The reduction in sound quality over the telephone has many downsides. For example, in normal conversation, sounds or portions of words spoken may be dropped or lost via the low bandwidth. These kinds of disturbances hinder the enjoyment of any conversation. In many languages, small sound nuances provide different meanings and any degree of reduced sound quality reduces the capability of hearing and understanding the speaker.

In addition to human-human interaction, the instances of human-computer speech interaction are also increasing. For example, people may call a help line for a business and engage in a human-computer dialog using technology available from AT&T Corp. These speech services include a speech server that includes modules for automatic speech recognition (ASR), language understanding, dialog analysis, and text-to-speech for carrying on a conversation with the user using natural language. These components are known to those of skill in the art. These systems, however, require clean speech from the user to provide accurate and acceptable ASR. With standard telephone speech, however, the low-bandwidth speech, with dropped portions of words transmitted and low quality sound “hear” by the ASR module of a speech recognition system, reduce the capability of the system to engage the user in a normal conversation.

What is needed in the art is an efficient and effective technology for improving the quality of voice and other sounds transmitted over a Centrex based network.

SUMMARY OF THE INVENTION

Additional features and advantages of the invention will be set forth in the description which follows, and in part will be obvious from the description, or may be learned by practice of the invention. The features and advantages of the invention may be realized and obtained by means of the instruments and combinations particularly pointed out in the appended claims. These and other features of the present invention will become more fully apparent from the following description and appended claims, or may be learned by the practice of the invention as set forth herein.

The invention disclosed herein relates to a high-quality voice network architecture within the context of IP Centrex. Embodiments of the invention include a system and method for providing high bandwidth communication in an IP Centrex network.

The method aspect of the invention relates to a method for providing high quality sound communications. The method is practiced preferably by a network switch that negotiates between a first customer premises equipment (CPE) and a second CPE, maps between a dialing plan and a network address, determines a network address of the first CPE and the second CPE and connects a call between the first CPE and the second CPE. The negotiation relates to identifying an optimal bandwidth and/or quality of communication between the first CPE and the second CPE given the capabilities of each CPE and the IP Centrex network. In this manner, the optimal quality can be achieved for the resulting call.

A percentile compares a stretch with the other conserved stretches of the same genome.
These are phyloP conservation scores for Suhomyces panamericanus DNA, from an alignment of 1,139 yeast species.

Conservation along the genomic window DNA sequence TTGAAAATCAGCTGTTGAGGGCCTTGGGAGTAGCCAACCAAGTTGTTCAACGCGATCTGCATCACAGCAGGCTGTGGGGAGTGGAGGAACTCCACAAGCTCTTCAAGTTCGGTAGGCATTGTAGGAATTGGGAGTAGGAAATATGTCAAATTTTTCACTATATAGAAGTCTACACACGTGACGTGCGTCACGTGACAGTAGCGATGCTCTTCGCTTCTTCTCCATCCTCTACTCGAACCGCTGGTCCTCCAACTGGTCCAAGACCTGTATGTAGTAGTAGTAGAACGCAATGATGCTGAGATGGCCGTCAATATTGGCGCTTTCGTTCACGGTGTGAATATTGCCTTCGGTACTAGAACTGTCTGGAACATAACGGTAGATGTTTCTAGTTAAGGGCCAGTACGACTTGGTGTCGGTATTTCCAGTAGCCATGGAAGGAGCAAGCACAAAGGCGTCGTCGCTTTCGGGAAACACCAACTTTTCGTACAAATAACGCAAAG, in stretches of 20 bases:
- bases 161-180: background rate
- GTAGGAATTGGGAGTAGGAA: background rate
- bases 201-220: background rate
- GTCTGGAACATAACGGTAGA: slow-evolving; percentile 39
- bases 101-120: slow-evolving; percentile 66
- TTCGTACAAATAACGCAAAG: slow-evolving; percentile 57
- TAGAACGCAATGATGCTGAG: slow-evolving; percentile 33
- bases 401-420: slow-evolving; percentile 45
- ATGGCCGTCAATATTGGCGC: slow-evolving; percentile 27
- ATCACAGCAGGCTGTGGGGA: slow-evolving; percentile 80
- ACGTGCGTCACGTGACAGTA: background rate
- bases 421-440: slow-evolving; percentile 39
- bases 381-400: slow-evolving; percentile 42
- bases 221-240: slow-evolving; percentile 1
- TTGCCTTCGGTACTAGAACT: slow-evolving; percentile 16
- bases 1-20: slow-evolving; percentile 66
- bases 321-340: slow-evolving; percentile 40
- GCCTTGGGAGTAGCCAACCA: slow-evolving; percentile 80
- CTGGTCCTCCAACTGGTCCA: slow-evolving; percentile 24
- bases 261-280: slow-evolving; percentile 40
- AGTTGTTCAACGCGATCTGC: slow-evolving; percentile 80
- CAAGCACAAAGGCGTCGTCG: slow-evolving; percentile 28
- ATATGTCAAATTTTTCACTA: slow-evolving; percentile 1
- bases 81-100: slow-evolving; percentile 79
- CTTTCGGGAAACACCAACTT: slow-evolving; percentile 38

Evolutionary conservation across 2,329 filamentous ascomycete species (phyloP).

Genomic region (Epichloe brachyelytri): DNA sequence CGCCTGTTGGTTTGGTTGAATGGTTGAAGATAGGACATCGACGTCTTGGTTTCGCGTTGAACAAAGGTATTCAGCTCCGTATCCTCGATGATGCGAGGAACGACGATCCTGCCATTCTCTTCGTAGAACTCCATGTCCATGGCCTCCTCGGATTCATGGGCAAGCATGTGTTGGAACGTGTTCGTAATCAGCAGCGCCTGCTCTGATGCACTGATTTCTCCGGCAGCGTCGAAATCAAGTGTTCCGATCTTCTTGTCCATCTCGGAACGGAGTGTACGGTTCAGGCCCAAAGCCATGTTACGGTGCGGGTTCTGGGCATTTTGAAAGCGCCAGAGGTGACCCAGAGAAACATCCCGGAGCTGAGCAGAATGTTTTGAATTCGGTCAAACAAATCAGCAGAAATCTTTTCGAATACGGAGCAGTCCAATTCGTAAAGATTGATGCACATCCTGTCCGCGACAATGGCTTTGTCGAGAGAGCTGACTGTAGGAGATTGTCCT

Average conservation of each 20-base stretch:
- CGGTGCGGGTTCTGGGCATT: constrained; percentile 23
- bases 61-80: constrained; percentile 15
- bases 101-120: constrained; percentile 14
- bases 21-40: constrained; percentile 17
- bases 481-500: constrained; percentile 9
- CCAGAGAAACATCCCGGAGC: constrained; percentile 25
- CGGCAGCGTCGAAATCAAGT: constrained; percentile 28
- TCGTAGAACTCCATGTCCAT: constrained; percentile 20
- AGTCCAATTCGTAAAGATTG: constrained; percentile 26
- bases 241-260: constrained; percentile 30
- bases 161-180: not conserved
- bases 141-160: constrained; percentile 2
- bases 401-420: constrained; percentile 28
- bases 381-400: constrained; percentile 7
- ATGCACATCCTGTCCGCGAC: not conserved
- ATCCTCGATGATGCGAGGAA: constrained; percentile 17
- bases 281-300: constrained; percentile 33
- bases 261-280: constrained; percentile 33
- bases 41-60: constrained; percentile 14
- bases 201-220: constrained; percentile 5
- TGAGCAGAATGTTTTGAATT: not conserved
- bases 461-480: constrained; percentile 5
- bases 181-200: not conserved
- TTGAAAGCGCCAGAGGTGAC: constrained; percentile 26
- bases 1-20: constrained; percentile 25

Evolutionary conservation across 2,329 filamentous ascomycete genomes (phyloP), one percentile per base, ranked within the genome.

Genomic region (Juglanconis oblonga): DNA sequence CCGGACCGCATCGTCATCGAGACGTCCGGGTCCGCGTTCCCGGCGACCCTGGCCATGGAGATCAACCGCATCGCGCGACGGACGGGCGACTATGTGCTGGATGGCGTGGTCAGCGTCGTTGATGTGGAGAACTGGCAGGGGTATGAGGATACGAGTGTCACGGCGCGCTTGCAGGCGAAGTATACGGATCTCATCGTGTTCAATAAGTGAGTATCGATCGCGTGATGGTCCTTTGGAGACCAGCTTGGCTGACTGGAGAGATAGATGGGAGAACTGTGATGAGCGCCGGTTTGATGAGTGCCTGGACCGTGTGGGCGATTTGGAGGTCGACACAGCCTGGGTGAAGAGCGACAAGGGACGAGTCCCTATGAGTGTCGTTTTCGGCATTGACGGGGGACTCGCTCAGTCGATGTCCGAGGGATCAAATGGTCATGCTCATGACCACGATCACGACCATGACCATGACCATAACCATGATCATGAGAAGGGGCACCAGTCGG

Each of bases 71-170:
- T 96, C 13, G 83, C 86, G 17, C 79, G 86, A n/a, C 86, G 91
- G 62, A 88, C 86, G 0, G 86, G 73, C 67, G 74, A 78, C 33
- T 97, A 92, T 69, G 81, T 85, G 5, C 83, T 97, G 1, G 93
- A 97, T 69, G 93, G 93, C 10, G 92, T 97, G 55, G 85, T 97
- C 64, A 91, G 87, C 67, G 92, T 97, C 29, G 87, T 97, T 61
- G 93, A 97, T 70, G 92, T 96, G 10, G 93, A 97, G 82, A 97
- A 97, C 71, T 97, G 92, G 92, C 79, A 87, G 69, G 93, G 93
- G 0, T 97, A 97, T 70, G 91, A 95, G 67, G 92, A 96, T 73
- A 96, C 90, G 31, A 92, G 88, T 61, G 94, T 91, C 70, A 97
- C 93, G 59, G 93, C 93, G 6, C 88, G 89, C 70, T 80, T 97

Another embodiment of the invention relates to an improved IP Centrex network wherein no bandwidth limitation is imposed on a particular connection that is utilized. There may be a voice connection or a video or multimedia connection.

BRIEF DESCRIPTION OF THE DRAWINGS

In order to describe the manner in which the above-recited and other advantages and features of the invention can be obtained, a more particular description of the invention briefly described above will be rendered by reference to specific embodiments thereof which are illustrated in the appended drawings. Understanding that these drawings depict only typical embodiments of the invention and are not therefore to be considered to be limiting of its scope, the invention will be described and explained with additional specificity and detail through the use of the accompanying drawings in which:

FIG. 1A illustrates an example embodiment of the high quality voice network architecture;

FIG. 1B illustrates another embodiment of the high quality voice network architecture in the Voice over IP context;

FIG. 2 illustrates a CPE gateway with multiple interfaces;

FIG. 3 illustrates electronic loop provisional according to an aspect of the present invention;

FIG. 4 illustrates a method aspect of the invention; and

FIG. 5 illustrates another method aspect of the invention related to an IP Centrex network.

DETAILED DESCRIPTION OF THE INVENTION

Various embodiments of the invention are discussed in detail below. While specific implementations are discussed, it should be understood that this is done for illustration purposes only. A person skilled in the relevant art will recognize that other components and configurations may be used without parting from the spirit and scope of the invention.

The present invention provides a high-quality voice network architecture that improves the speech and sound quality in telephone speech. The invention relates to methods, systems and computer-readable media for providing a high-quality voice network. The increased bandwidth can exist over existing copper loops and hybrid fiber and coaxial lines. The improved bandwidth enables greater voice services over standard telephone lines. Where the dynamic range of the signal is expanded according to this invention, voice recognition and TTS techniques are more powerful. Users can hear and understand the other party better than using the tradition low-bandwidth approach.